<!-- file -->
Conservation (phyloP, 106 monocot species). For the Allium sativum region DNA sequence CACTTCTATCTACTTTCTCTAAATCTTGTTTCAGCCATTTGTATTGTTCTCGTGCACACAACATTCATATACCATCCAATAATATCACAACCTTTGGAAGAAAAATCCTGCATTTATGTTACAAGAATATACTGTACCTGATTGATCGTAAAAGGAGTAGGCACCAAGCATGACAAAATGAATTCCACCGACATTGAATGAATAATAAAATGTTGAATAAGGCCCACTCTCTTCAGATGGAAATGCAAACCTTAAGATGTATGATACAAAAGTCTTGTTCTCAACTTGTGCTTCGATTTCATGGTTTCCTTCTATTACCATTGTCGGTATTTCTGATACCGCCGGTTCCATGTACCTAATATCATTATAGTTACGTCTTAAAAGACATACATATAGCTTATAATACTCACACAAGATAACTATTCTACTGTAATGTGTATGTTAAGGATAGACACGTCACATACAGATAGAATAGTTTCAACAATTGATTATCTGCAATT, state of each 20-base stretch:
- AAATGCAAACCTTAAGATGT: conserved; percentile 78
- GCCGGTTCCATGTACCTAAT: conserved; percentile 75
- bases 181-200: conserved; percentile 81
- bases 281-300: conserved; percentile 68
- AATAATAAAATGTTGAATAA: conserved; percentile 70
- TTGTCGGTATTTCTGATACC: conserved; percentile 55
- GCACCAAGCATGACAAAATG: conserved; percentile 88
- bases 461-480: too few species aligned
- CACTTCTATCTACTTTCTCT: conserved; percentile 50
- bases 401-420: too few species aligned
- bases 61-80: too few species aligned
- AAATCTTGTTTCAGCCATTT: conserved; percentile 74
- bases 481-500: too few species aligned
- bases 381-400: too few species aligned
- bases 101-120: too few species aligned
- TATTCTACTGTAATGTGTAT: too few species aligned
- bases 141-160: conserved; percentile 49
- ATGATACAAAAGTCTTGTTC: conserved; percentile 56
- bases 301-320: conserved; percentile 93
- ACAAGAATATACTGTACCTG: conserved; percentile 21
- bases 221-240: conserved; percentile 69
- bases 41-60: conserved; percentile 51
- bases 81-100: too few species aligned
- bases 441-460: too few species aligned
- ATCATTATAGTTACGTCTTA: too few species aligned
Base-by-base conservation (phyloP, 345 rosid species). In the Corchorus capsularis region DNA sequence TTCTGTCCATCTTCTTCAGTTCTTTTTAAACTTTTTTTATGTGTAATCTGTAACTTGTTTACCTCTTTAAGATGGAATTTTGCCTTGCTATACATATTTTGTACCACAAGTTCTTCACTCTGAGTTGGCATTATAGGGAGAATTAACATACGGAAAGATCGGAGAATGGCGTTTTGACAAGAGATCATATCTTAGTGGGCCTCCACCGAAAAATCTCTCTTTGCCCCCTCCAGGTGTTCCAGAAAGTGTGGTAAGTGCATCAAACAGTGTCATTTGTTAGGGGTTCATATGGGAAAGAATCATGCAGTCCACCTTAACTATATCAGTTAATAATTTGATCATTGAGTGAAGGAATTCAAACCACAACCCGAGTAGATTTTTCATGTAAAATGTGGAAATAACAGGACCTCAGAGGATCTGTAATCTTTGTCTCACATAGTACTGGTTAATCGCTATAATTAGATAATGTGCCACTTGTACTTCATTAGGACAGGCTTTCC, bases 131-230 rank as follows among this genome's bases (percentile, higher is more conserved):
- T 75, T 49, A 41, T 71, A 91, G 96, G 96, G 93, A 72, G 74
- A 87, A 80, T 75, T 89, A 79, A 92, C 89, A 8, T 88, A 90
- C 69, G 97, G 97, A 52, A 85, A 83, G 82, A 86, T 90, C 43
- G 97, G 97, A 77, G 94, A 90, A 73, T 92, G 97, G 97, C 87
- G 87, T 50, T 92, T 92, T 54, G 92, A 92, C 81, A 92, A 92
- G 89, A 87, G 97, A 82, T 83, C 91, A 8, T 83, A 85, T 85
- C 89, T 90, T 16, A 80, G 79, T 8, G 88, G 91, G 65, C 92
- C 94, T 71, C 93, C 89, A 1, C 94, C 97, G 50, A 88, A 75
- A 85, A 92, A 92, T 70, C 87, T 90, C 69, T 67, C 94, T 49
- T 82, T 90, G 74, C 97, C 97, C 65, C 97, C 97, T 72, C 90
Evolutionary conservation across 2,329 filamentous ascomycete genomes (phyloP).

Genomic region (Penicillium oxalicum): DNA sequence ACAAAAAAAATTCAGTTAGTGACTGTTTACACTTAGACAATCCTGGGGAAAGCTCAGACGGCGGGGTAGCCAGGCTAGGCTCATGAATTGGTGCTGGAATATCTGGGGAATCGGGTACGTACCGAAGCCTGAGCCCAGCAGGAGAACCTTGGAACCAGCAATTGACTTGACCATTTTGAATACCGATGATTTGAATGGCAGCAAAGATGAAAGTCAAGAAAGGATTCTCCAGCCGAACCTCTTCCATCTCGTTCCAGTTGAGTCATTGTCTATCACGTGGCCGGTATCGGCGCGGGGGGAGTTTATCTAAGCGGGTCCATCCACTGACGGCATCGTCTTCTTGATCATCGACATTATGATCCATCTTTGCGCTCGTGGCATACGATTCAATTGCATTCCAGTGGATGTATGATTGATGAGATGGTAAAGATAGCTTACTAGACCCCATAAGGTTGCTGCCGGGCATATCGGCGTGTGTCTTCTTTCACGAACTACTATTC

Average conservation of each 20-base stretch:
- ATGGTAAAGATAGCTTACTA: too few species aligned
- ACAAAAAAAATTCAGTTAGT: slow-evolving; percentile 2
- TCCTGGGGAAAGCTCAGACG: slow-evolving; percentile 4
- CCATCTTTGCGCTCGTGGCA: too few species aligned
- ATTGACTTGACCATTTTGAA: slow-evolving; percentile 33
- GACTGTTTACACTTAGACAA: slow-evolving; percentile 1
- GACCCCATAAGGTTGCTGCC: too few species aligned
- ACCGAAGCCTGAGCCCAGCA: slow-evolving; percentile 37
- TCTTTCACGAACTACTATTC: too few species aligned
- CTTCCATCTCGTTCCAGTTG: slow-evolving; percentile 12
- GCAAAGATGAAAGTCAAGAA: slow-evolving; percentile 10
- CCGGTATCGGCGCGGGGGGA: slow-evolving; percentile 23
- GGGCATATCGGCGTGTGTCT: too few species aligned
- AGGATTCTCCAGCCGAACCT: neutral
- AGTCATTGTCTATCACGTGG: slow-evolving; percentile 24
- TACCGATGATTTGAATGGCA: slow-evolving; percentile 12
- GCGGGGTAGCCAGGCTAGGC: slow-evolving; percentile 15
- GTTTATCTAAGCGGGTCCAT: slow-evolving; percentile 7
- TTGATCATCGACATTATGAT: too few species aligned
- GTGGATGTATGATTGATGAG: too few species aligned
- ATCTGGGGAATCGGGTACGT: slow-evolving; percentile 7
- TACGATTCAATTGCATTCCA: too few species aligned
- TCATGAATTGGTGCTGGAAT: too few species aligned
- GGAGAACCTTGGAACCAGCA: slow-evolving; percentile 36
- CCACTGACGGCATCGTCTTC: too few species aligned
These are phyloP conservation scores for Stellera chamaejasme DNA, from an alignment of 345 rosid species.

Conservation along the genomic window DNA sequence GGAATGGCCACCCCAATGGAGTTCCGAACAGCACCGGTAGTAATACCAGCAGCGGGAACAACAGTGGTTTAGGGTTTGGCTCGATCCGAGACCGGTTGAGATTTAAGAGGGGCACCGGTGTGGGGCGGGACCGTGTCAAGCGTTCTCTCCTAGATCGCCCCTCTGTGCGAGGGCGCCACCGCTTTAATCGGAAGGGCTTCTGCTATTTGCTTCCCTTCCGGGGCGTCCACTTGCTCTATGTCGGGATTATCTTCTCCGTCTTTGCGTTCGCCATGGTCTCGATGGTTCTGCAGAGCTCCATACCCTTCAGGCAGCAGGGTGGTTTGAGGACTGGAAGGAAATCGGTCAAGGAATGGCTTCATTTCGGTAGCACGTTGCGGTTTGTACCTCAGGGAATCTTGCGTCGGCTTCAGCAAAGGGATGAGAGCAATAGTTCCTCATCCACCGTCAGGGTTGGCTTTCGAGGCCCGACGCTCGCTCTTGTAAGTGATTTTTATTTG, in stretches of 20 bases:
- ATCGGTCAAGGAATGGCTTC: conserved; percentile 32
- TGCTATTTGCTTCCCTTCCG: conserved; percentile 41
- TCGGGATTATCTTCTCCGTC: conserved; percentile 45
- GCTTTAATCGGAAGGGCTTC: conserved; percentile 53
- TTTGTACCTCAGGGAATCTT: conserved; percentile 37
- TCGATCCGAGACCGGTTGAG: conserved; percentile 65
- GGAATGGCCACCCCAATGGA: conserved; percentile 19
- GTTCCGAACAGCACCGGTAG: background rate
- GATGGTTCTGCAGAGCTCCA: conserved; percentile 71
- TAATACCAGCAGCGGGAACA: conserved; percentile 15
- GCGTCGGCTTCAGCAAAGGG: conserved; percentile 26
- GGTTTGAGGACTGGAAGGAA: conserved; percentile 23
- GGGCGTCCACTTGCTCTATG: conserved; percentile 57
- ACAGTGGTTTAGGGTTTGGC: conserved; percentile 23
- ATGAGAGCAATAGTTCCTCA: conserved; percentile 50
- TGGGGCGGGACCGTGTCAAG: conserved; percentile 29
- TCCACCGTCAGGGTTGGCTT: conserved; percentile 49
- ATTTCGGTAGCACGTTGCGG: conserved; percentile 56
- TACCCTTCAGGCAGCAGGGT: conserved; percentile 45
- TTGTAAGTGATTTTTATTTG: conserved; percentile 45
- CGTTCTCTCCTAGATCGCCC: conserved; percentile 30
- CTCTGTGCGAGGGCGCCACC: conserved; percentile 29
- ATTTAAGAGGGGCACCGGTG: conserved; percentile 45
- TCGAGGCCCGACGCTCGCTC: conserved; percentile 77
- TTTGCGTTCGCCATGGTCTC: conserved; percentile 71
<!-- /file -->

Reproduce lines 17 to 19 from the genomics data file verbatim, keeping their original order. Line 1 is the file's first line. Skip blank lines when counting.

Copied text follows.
- TATTCTACTGTAATGTGTAT: too few species aligned
- bases 141-160: conserved; percentile 49
- ATGATACAAAAGTCTTGTTC: conserved; percentile 56